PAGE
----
By: Carol Trudell
The COVID-19 pandemic has ushered in fundamental shifts in our working lives. We have begun to embrace work-from-home and educated ourselves on how to use Zoom. But if you are laid off, your adjustments to the new digital world of work may be delayed .
What is a layoff (usually)?
Being laid off happens when your work is stopped or reduced. To be laid off you must be an employee under the Ontario Employment Standards Act (ESA). Most individuals who are not independent contractors are considered employees under the ESA . An example of an independent contractor is a freelance web designer who works with many different employers. In essence, independent contractors negotiate their own employment contracts. Thus they are not protected by the ESA. In contrast, ESA employees usually only work for one person. If you are an employee, your employer must notify you formally that your work will stop or hours be reduced under the ESA . Once this happens, you are laid off.
The most important characteristic of a standard layoff is its temporary nature . Under the ESA, one cannot maintain employment without compensation for 13 weeks in a consecutive 20-week period. If your layoff period extends beyond 13 weeks, then your employer must provide some type of compensation (such as insurance payments or supplementary unemployment benefits) . If you do not receive compensation during this period, your employment is terminated. This is when you become entitled to termination pay. Note that a lay off can be over 13 weeks so long as it is under 35 weeks in 52 consecutive weeks. If this time condition is not met or compensation stops, your employment is also terminated.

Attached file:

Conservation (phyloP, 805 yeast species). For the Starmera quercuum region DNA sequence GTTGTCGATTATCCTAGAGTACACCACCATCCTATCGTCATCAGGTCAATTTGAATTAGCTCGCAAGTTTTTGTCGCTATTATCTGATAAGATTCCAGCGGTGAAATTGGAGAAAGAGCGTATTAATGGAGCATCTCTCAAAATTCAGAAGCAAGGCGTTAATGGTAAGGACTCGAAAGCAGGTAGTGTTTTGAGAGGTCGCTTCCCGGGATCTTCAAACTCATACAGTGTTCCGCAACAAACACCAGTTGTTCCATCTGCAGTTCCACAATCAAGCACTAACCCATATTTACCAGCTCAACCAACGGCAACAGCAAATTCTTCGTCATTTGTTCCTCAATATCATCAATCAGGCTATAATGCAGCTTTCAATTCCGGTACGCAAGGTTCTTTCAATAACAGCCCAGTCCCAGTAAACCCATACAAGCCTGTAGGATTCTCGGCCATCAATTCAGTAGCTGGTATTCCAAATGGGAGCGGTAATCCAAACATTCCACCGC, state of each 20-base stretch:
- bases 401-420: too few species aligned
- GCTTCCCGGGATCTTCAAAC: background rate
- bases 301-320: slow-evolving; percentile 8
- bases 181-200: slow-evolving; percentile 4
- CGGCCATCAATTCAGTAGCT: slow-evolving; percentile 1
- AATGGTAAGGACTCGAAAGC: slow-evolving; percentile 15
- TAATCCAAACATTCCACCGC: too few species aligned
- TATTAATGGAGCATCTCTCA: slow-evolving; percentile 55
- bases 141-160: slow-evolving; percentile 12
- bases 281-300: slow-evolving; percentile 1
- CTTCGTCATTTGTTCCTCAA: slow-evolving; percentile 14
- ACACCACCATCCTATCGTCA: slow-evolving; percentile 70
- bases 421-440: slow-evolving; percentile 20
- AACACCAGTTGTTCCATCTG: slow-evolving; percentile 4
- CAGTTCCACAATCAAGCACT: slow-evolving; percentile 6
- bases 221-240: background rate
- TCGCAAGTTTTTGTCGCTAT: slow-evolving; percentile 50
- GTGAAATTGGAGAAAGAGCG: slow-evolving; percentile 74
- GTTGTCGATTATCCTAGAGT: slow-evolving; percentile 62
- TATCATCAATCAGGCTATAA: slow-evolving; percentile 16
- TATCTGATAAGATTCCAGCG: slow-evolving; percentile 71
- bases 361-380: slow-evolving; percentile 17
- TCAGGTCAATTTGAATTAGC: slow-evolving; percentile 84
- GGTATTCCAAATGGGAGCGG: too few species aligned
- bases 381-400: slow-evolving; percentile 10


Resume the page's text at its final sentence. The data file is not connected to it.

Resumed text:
In short, your employer can only lay you off for so long. Eventually, your employment contract is terminated due to the length of the layoff or the time you have gone without compensation. Whereas someone on Infectious Disease Emergency Leave waits to know if they are terminated, someone who is laid off for non-COVID-19-related reasons is terminated after they have exhausted the relevant thresholds under the ESA.
Who can be laid off?
It is employees who can be laid off, but the answer to whether you specifically can be laid off is found in the provisions of your employment contract. If you do not have a contract, fear not: you can’t be laid off. Layoffs essentially require your express consent. Most courts in Canada, Ontario included, have enforced this principle strongly. This means your contract should clearly state if you can be laid off . This usually comes in the form of a layoff clause. If your contract does not state you are eligible to be laid off and your employer attempts to anyway, you are considered “constructively dismissed” .
Constructive dismissal is what happens when an employer breaches your employment contract. Employers do this by trying to alter terms of the contract which they cannot manipulate without your consent. In this scenario, the employer effectively terminates their contract with you because they have acted in a way that breaches a fundamental term of your contract. The termination, or “constructive dismissal”, then puts you in the same position as the individual who has been laid off for too long. You are no longer an employee because your contract with your employer is terminated.
Read our constructive dismissal blog post here
What does this mean for you?
Pending you are an employee under the ESA, the standard lay off timelines and constructive dismal law are applicable to you. If you are laid off right now, ensure your employer is providing appropriate compensation and be cognizant of when your contract is effectively terminated. Conversely, if your employer has tried to wrongfully alter your employment contract during COVID-19, be aware that you are entitled to terminate your contract. Be sure to consult an employment lawyer to understand the full extent of your rights.
Not sure whether you are an employee or a contractor? Check out our AI-powered tools here.